Book: Classic Indian Cooking, by Julie Sahni, will help you master a seemingly complex cuisine
The New York-based former executive chef makes Indian cooking sound easy, calling it “the easiest of all international cuisines”. Besides recipes, she covers everything from ingredients to equipments; the only downside is the lack of photographs
Indian cooking – or to be precise, good Indian cooking – is a wonderfully complex blend of spices and flavours. Much of what the average restaurant serves is not good Indian cooking: all the dishes taste the same, as if the cooks have three sauces simmering in pots, to which they add paneer, chicken, vegetables or fish, according to what the customer orders.
In Classic Indian Cooking, Julie Sahni tries to make preparing Indian food sound easy. She writes: “There is no mystical secret behind Indian cooking. It is, in fact, the easiest of all international cuisines; the utensils needed are few and simple and the cooking techniques, except for several that are exclusively Indian, are similar to those familiar to Americans and Europeans.”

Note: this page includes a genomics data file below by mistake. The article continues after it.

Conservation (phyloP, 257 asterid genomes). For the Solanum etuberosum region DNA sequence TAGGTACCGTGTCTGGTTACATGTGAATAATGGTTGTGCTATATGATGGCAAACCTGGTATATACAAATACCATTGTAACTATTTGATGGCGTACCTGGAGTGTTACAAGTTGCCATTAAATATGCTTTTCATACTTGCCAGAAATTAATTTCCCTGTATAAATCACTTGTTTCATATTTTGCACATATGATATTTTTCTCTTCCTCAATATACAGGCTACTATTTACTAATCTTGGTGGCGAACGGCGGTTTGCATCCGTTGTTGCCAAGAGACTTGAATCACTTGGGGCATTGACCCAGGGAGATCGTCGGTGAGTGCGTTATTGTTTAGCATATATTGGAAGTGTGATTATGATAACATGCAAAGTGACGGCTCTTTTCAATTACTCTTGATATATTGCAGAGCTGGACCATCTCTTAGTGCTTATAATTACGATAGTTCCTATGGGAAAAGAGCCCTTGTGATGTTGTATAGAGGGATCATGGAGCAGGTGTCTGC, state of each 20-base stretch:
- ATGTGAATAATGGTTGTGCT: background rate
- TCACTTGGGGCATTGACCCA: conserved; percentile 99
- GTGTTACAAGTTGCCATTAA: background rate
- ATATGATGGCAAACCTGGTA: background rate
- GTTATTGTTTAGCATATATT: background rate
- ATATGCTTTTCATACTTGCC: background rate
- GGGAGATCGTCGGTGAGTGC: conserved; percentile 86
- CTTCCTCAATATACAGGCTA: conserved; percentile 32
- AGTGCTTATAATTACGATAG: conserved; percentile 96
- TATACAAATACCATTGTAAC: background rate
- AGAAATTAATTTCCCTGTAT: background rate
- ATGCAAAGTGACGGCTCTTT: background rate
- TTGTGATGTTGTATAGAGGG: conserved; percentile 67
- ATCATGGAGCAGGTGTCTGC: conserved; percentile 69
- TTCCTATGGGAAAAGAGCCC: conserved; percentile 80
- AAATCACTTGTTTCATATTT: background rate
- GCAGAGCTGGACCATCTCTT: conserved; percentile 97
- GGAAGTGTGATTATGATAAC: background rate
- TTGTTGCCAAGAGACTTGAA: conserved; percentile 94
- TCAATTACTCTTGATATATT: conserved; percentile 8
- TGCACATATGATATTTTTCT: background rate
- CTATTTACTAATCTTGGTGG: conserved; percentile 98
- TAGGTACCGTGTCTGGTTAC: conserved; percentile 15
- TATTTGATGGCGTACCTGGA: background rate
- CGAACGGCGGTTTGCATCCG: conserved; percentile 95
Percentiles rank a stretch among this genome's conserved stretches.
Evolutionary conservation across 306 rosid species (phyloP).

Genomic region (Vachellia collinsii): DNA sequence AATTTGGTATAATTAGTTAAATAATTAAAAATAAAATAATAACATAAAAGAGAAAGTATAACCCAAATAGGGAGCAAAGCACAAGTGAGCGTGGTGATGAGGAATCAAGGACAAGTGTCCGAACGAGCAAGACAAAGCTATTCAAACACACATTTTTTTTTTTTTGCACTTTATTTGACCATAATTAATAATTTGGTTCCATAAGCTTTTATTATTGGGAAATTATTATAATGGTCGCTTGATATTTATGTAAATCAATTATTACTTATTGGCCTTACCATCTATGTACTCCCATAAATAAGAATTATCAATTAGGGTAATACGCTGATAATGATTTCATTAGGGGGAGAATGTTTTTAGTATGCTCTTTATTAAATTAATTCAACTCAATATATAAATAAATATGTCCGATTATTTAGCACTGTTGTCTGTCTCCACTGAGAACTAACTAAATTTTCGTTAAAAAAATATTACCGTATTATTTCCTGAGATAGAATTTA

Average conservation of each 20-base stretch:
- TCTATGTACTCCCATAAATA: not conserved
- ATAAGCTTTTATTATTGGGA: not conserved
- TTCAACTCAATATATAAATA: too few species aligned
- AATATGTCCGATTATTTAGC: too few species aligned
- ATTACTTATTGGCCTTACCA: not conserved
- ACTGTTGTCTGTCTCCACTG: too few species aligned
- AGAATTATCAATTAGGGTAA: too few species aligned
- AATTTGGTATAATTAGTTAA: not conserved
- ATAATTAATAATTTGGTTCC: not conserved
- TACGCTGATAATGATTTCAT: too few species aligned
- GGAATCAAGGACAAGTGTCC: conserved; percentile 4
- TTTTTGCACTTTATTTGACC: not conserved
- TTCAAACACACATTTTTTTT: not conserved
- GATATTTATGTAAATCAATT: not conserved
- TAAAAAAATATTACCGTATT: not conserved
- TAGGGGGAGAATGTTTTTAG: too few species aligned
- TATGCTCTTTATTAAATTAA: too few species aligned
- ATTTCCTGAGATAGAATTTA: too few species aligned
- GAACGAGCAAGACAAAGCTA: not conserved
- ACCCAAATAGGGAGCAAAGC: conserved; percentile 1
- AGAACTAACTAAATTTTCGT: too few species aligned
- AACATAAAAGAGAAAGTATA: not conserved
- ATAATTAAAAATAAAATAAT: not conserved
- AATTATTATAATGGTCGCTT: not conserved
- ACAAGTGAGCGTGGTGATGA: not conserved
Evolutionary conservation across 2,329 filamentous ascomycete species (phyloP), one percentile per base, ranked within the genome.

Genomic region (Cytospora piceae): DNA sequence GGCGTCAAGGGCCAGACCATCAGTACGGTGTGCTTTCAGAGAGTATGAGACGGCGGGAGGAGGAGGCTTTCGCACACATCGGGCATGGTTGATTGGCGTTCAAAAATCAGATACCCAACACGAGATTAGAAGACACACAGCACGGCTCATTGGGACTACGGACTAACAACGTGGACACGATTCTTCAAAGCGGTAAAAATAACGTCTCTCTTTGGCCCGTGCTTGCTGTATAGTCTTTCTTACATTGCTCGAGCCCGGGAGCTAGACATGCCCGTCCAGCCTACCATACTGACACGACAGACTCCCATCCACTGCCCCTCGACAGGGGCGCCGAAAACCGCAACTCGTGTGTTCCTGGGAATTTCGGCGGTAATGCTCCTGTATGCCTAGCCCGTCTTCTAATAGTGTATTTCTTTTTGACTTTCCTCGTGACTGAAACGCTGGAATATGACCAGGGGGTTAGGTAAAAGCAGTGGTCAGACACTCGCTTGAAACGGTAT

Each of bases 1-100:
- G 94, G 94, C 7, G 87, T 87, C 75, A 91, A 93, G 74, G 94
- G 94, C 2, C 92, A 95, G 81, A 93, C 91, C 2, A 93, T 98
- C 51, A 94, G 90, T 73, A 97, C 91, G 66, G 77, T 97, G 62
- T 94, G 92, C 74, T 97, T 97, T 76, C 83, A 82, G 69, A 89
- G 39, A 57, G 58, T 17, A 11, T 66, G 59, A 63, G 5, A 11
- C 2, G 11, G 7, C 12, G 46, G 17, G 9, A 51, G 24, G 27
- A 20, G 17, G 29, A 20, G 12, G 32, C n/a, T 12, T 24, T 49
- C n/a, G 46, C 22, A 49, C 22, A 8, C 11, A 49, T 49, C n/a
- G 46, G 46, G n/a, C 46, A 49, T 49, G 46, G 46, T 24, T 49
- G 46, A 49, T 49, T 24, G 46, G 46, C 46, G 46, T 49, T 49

But then she continues: “Knowledge of how to use spices and herbs is the key that will unlock the secrets of the seductive flavors and tantalizing aromas in Indian cooking. Knowing the quantities required is only the first step. As you start preparing Indian dishes, you will begin to develop a sense of how the spices and herbs behave with the other ingredients in the dish. Some herbs and spices are used as aromatics, some lend coloring, while others function as souring agents. There are spices that give a hot taste to the food and others that thicken or tenderize a dish. Once you understand the different proportions of the various spices and herbs, gain a sense of how they interact, and master the techniques in using them, the classic dishes of India will neither seem a mystery nor be difficult to create.”
Doesn’t sound very easy to me.